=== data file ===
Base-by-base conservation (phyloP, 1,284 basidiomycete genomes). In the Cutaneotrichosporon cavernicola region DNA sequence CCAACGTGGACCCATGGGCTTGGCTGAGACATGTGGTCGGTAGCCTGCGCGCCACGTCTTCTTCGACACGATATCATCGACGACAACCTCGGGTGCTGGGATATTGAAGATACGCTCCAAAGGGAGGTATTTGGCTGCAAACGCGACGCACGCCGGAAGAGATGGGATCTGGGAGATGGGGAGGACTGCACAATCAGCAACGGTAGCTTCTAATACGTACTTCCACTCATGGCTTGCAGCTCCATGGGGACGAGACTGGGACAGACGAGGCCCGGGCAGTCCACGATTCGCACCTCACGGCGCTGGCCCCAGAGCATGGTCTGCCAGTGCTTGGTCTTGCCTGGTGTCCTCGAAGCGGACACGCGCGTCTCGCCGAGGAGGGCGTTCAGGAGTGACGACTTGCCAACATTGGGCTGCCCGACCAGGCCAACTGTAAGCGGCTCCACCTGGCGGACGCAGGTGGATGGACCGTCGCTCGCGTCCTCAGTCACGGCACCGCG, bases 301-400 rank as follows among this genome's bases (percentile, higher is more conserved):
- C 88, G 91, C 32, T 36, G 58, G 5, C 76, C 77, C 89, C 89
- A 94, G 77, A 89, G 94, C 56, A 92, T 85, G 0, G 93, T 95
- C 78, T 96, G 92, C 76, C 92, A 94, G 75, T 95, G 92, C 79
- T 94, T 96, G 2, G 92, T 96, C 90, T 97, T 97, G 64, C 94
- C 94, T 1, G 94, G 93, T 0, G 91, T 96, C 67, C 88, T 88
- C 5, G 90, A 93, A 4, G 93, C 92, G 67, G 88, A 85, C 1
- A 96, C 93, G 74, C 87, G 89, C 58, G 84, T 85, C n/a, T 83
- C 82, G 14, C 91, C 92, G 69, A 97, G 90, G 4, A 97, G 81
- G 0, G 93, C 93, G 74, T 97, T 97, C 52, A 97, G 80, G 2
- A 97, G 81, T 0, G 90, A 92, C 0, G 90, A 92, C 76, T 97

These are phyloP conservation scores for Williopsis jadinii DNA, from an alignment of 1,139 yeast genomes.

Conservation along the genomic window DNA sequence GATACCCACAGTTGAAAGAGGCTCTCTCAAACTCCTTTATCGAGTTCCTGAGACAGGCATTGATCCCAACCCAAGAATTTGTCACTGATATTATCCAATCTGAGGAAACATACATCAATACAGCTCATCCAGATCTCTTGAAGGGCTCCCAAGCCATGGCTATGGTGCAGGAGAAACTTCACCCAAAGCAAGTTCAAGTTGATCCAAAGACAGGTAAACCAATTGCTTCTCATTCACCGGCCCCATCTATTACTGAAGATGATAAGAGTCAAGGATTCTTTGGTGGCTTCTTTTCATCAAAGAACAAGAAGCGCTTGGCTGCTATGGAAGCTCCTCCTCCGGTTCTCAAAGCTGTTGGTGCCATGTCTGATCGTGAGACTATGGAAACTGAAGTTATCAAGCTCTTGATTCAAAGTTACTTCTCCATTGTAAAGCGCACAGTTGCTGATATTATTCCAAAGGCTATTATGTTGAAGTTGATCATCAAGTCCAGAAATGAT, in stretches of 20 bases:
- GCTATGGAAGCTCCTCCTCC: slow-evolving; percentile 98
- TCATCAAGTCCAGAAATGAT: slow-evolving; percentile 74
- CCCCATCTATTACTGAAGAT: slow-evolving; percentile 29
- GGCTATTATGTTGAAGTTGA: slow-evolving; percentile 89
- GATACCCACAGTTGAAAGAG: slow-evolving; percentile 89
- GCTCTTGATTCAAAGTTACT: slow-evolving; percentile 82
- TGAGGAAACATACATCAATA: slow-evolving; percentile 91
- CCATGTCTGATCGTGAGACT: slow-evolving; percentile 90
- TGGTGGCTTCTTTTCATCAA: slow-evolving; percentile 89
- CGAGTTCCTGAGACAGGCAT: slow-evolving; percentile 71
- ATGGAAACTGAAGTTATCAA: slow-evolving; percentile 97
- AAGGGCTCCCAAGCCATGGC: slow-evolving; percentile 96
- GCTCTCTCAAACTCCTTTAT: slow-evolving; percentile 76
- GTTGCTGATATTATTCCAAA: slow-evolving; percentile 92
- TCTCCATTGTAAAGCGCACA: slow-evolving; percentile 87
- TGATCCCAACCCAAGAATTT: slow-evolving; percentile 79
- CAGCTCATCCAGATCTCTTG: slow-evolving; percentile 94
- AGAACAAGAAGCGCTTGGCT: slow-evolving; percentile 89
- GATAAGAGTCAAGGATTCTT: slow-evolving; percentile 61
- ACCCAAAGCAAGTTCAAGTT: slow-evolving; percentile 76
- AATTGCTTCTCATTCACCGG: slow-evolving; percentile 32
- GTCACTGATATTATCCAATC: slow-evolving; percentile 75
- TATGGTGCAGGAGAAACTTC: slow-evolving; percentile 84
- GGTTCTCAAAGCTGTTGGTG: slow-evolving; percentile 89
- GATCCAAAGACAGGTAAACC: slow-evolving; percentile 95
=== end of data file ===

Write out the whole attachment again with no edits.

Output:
Base-by-base conservation (phyloP, 1,284 basidiomycete genomes). In the Cutaneotrichosporon cavernicola region DNA sequence CCAACGTGGACCCATGGGCTTGGCTGAGACATGTGGTCGGTAGCCTGCGCGCCACGTCTTCTTCGACACGATATCATCGACGACAACCTCGGGTGCTGGGATATTGAAGATACGCTCCAAAGGGAGGTATTTGGCTGCAAACGCGACGCACGCCGGAAGAGATGGGATCTGGGAGATGGGGAGGACTGCACAATCAGCAACGGTAGCTTCTAATACGTACTTCCACTCATGGCTTGCAGCTCCATGGGGACGAGACTGGGACAGACGAGGCCCGGGCAGTCCACGATTCGCACCTCACGGCGCTGGCCCCAGAGCATGGTCTGCCAGTGCTTGGTCTTGCCTGGTGTCCTCGAAGCGGACACGCGCGTCTCGCCGAGGAGGGCGTTCAGGAGTGACGACTTGCCAACATTGGGCTGCCCGACCAGGCCAACTGTAAGCGGCTCCACCTGGCGGACGCAGGTGGATGGACCGTCGCTCGCGTCCTCAGTCACGGCACCGCG, bases 301-400 rank as follows among this genome's bases (percentile, higher is more conserved):
- C 88, G 91, C 32, T 36, G 58, G 5, C 76, C 77, C 89, C 89
- A 94, G 77, A 89, G 94, C 56, A 92, T 85, G 0, G 93, T 95
- C 78, T 96, G 92, C 76, C 92, A 94, G 75, T 95, G 92, C 79
- T 94, T 96, G 2, G 92, T 96, C 90, T 97, T 97, G 64, C 94
- C 94, T 1, G 94, G 93, T 0, G 91, T 96, C 67, C 88, T 88
- C 5, G 90, A 93, A 4, G 93, C 92, G 67, G 88, A 85, C 1
- A 96, C 93, G 74, C 87, G 89, C 58, G 84, T 85, C n/a, T 83
- C 82, G 14, C 91, C 92, G 69, A 97, G 90, G 4, A 97, G 81
- G 0, G 93, C 93, G 74, T 97, T 97, C 52, A 97, G 80, G 2
- A 97, G 81, T 0, G 90, A 92, C 0, G 90, A 92, C 76, T 97

These are phyloP conservation scores for Williopsis jadinii DNA, from an alignment of 1,139 yeast genomes.

Conservation along the genomic window DNA sequence GATACCCACAGTTGAAAGAGGCTCTCTCAAACTCCTTTATCGAGTTCCTGAGACAGGCATTGATCCCAACCCAAGAATTTGTCACTGATATTATCCAATCTGAGGAAACATACATCAATACAGCTCATCCAGATCTCTTGAAGGGCTCCCAAGCCATGGCTATGGTGCAGGAGAAACTTCACCCAAAGCAAGTTCAAGTTGATCCAAAGACAGGTAAACCAATTGCTTCTCATTCACCGGCCCCATCTATTACTGAAGATGATAAGAGTCAAGGATTCTTTGGTGGCTTCTTTTCATCAAAGAACAAGAAGCGCTTGGCTGCTATGGAAGCTCCTCCTCCGGTTCTCAAAGCTGTTGGTGCCATGTCTGATCGTGAGACTATGGAAACTGAAGTTATCAAGCTCTTGATTCAAAGTTACTTCTCCATTGTAAAGCGCACAGTTGCTGATATTATTCCAAAGGCTATTATGTTGAAGTTGATCATCAAGTCCAGAAATGAT, in stretches of 20 bases:
- GCTATGGAAGCTCCTCCTCC: slow-evolving; percentile 98
- TCATCAAGTCCAGAAATGAT: slow-evolving; percentile 74
- CCCCATCTATTACTGAAGAT: slow-evolving; percentile 29
- GGCTATTATGTTGAAGTTGA: slow-evolving; percentile 89
- GATACCCACAGTTGAAAGAG: slow-evolving; percentile 89
- GCTCTTGATTCAAAGTTACT: slow-evolving; percentile 82
- TGAGGAAACATACATCAATA: slow-evolving; percentile 91
- CCATGTCTGATCGTGAGACT: slow-evolving; percentile 90
- TGGTGGCTTCTTTTCATCAA: slow-evolving; percentile 89
- CGAGTTCCTGAGACAGGCAT: slow-evolving; percentile 71
- ATGGAAACTGAAGTTATCAA: slow-evolving; percentile 97
- AAGGGCTCCCAAGCCATGGC: slow-evolving; percentile 96
- GCTCTCTCAAACTCCTTTAT: slow-evolving; percentile 76
- GTTGCTGATATTATTCCAAA: slow-evolving; percentile 92
- TCTCCATTGTAAAGCGCACA: slow-evolving; percentile 87
- TGATCCCAACCCAAGAATTT: slow-evolving; percentile 79
- CAGCTCATCCAGATCTCTTG: slow-evolving; percentile 94
- AGAACAAGAAGCGCTTGGCT: slow-evolving; percentile 89
- GATAAGAGTCAAGGATTCTT: slow-evolving; percentile 61
- ACCCAAAGCAAGTTCAAGTT: slow-evolving; percentile 76
- AATTGCTTCTCATTCACCGG: slow-evolving; percentile 32
- GTCACTGATATTATCCAATC: slow-evolving; percentile 75
- TATGGTGCAGGAGAAACTTC: slow-evolving; percentile 84
- GGTTCTCAAAGCTGTTGGTG: slow-evolving; percentile 89
- GATCCAAAGACAGGTAAACC: slow-evolving; percentile 95